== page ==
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DRC's M23 movement 'finished'

29 October 2013, 14:36

Kinshasa - Government troops in the Democratic Republic of Congo said they had gained more ground against M23 rebels Monday as the head of the UN mission in the country described the movement as finished.

"Practically all M23 positions were abandoned yesterday, except for a small triangle at the Rwandan border," Martin Kobler told the UN Security Council by video-link, according to diplomats.

He said that the M23 had abandoned a key position on Mount Hehu near the Rwandan border, reportedly adding: "It is practically the military end of the M23."

A Tanzanian UN soldier was killed in the fighting on Sunday, but the rebels were rolled back and local civilians were overjoyed, Kobler said, according to officials present at the closed door meeting.

Troops seized back control of a major military base at Rumanagabo, which lies about 40km north of Goma, the strategic capital of embattled North Kivu province, Lieutenant-Colonel Olivier Hamuli told AFP.

"We fought, but not for very long - the enemy is demoralised by the strength of [our] firepower," Hamuli said on the fourth day of an offensive against the M23, following the suspension of peace talks in Uganda.

Troops recaptured two other towns, Kiwanja and Rutshuru, at the weekend and heavy fighting was reported at Kibumba, around 25km from Goma, where soldiers cleaning up the area made the grim discovery of three mass graves.

One witness who did not give his name reported seeing "horrible things" at the site of the graves.

"I saw three or four child skulls, underwear and women's clothing. There were insects in some places, which meant there were not just bones there.

"Further on there was a large ravine where people said quite a lot of bodies had been thrown but I wasn't able to check," the witness said.

A special commission has been tasked with "identifying the graves" and "determining their scale as well as those responsible for these serious human rights violations", Defence Minister Alexandre Luba Ntambo said.

Ntambo said there was "no limit" to army action to drive out rebels.

M23 is "a rebel movement, a negative force... I don't see how someone can stand up and tell us when to stop", he said.

Fears of regional spill over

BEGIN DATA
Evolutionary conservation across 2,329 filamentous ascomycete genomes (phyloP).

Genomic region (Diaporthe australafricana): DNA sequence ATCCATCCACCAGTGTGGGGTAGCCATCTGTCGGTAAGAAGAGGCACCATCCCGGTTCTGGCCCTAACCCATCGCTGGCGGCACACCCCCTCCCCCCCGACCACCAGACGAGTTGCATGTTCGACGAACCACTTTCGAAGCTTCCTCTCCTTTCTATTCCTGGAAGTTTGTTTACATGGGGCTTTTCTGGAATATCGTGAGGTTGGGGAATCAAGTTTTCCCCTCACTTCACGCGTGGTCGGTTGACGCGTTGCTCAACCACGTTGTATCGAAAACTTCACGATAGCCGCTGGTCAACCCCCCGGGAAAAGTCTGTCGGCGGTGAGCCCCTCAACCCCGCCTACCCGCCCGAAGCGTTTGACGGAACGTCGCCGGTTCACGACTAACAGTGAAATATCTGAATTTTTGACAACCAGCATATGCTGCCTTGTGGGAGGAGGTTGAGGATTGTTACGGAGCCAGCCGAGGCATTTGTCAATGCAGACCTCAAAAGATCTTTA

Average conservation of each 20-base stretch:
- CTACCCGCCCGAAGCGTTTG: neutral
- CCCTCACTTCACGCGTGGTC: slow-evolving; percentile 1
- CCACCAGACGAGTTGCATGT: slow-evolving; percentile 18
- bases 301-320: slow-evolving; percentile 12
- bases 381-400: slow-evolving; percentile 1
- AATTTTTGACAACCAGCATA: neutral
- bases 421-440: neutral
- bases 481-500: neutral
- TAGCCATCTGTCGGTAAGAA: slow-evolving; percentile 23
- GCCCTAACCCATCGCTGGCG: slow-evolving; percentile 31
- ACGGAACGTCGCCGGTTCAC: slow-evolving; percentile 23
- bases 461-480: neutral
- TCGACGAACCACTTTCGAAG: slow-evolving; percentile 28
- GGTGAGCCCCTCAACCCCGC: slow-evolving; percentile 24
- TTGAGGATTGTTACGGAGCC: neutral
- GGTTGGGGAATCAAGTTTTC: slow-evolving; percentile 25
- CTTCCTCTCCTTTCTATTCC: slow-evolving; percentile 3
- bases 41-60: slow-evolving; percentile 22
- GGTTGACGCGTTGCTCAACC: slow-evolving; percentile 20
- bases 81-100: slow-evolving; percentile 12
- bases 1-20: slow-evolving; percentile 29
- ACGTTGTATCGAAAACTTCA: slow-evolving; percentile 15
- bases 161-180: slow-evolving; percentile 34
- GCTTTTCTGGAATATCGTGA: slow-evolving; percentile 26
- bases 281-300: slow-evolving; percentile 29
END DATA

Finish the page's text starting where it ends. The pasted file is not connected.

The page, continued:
The renewed fighting - the heaviest since August - has sparked concern from the West, prompting calls for restraint.

"I hope that President [Joseph] Kabila and others in the DRC see this chain of events that have occurred as something that enhances their credibility as a military, but that there are enormous risks in simply moving forward, believing that a military solution is the full answer," said Russell Feingold, US Special Envoy for the Great Lakes and the Democratic Republic of the Congo.

"It risks bringing in other forces into this matter that could lead to a cross-national war," said Feingold, who described the unrest as a "tinderbox".

Rwanda, Uganda and Burundi, part of the Great Lakes region, are all worried by the fighting.

The current battle zone in their volatile neighbour is the Rutshuru region of North Kivu, a province rich in minerals and agricultural produce that has been fought over for more than two decades by a range of armed groups.

Troops from the UN peacekeeping mission Monusco have a mandate to conduct operations against rebels in the region of Goma, capital of the restive province of North Kivu.

Rwanda's UN ambassador, Eugene Richard Gasana, alleged that 21 shells had fallen on the Rwandan side of the border during the fighting and that two civilians had been killed and 10 wounded.

He said that 15 wounded M23 fighters had crossed into Rwanda and been handed over to the Red Cross and that 1 000 refugees had fled the fighting.


"Rwanda will be forced to take action if Rwandan lives continue to be jeopardised," he warned, adding that his country would "not tolerate for much longer violations of its territorial integrity," according to diplomats who were at the briefing.

Few wider casualty figures were available and the colonel Hamuli could not say how many rebels had surrendered in recent days.

The UN, the US and the European Union have called on the Kinshasa government and the M23 to resume peace negotiations, but Kabila's regime has repeatedly made clear it is uninterested in resuming talks.

The mainly Tutsi M23 movement emerged in April 2012 with a mutiny by former rebels who had been taken into the army under a 2009 deal.

Rebels accuse Kinshasa of failing to keep the terms of that deal, then on-off talks in the Ugandan capital Kampala stalled on the government's refusal to give an amnesty to about 80 rebel leaders.

Foreign military sources on the ground estimate the fighters now number no more than 1 000.



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